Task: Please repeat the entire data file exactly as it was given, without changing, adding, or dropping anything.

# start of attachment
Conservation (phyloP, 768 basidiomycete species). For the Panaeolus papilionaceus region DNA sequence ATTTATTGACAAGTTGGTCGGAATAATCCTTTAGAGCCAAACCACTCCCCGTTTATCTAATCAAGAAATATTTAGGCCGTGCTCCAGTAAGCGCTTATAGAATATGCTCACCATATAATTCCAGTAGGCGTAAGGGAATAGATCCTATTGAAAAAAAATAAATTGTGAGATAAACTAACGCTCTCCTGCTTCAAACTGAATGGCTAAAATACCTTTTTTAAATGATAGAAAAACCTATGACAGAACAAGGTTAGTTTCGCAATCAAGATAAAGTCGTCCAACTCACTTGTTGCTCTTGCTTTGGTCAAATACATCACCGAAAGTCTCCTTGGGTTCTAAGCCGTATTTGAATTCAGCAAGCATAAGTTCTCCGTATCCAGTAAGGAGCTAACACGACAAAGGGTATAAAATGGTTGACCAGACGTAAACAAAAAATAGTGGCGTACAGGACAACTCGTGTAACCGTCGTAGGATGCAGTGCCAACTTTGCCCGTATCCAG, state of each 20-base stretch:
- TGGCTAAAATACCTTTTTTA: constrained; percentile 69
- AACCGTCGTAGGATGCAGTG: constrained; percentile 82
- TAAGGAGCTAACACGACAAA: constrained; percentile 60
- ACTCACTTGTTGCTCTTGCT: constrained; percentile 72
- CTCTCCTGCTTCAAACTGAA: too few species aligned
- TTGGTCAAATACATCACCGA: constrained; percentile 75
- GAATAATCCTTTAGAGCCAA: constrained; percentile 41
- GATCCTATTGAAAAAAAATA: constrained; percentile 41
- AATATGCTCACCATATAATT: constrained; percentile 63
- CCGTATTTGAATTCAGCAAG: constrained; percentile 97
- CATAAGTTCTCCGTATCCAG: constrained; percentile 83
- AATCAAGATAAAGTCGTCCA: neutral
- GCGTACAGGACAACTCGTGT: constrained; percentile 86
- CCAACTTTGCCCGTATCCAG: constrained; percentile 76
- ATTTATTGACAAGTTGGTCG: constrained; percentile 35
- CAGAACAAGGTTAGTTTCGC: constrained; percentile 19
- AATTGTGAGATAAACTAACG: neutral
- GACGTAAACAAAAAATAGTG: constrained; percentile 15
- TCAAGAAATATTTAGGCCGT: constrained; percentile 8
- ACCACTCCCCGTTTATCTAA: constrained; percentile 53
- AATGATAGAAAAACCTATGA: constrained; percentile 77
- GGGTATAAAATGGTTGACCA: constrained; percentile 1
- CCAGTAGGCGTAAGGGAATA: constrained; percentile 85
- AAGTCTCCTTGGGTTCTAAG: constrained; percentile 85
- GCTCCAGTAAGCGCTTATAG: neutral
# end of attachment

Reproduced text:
Conservation (phyloP, 768 basidiomycete species). For the Panaeolus papilionaceus region DNA sequence ATTTATTGACAAGTTGGTCGGAATAATCCTTTAGAGCCAAACCACTCCCCGTTTATCTAATCAAGAAATATTTAGGCCGTGCTCCAGTAAGCGCTTATAGAATATGCTCACCATATAATTCCAGTAGGCGTAAGGGAATAGATCCTATTGAAAAAAAATAAATTGTGAGATAAACTAACGCTCTCCTGCTTCAAACTGAATGGCTAAAATACCTTTTTTAAATGATAGAAAAACCTATGACAGAACAAGGTTAGTTTCGCAATCAAGATAAAGTCGTCCAACTCACTTGTTGCTCTTGCTTTGGTCAAATACATCACCGAAAGTCTCCTTGGGTTCTAAGCCGTATTTGAATTCAGCAAGCATAAGTTCTCCGTATCCAGTAAGGAGCTAACACGACAAAGGGTATAAAATGGTTGACCAGACGTAAACAAAAAATAGTGGCGTACAGGACAACTCGTGTAACCGTCGTAGGATGCAGTGCCAACTTTGCCCGTATCCAG, state of each 20-base stretch:
- TGGCTAAAATACCTTTTTTA: constrained; percentile 69
- AACCGTCGTAGGATGCAGTG: constrained; percentile 82
- TAAGGAGCTAACACGACAAA: constrained; percentile 60
- ACTCACTTGTTGCTCTTGCT: constrained; percentile 72
- CTCTCCTGCTTCAAACTGAA: too few species aligned
- TTGGTCAAATACATCACCGA: constrained; percentile 75
- GAATAATCCTTTAGAGCCAA: constrained; percentile 41
- GATCCTATTGAAAAAAAATA: constrained; percentile 41
- AATATGCTCACCATATAATT: constrained; percentile 63
- CCGTATTTGAATTCAGCAAG: constrained; percentile 97
- CATAAGTTCTCCGTATCCAG: constrained; percentile 83
- AATCAAGATAAAGTCGTCCA: neutral
- GCGTACAGGACAACTCGTGT: constrained; percentile 86
- CCAACTTTGCCCGTATCCAG: constrained; percentile 76
- ATTTATTGACAAGTTGGTCG: constrained; percentile 35
- CAGAACAAGGTTAGTTTCGC: constrained; percentile 19
- AATTGTGAGATAAACTAACG: neutral
- GACGTAAACAAAAAATAGTG: constrained; percentile 15
- TCAAGAAATATTTAGGCCGT: constrained; percentile 8
- ACCACTCCCCGTTTATCTAA: constrained; percentile 53
- AATGATAGAAAAACCTATGA: constrained; percentile 77
- GGGTATAAAATGGTTGACCA: constrained; percentile 1
- CCAGTAGGCGTAAGGGAATA: constrained; percentile 85
- AAGTCTCCTTGGGTTCTAAG: constrained; percentile 85
- GCTCCAGTAAGCGCTTATAG: neutral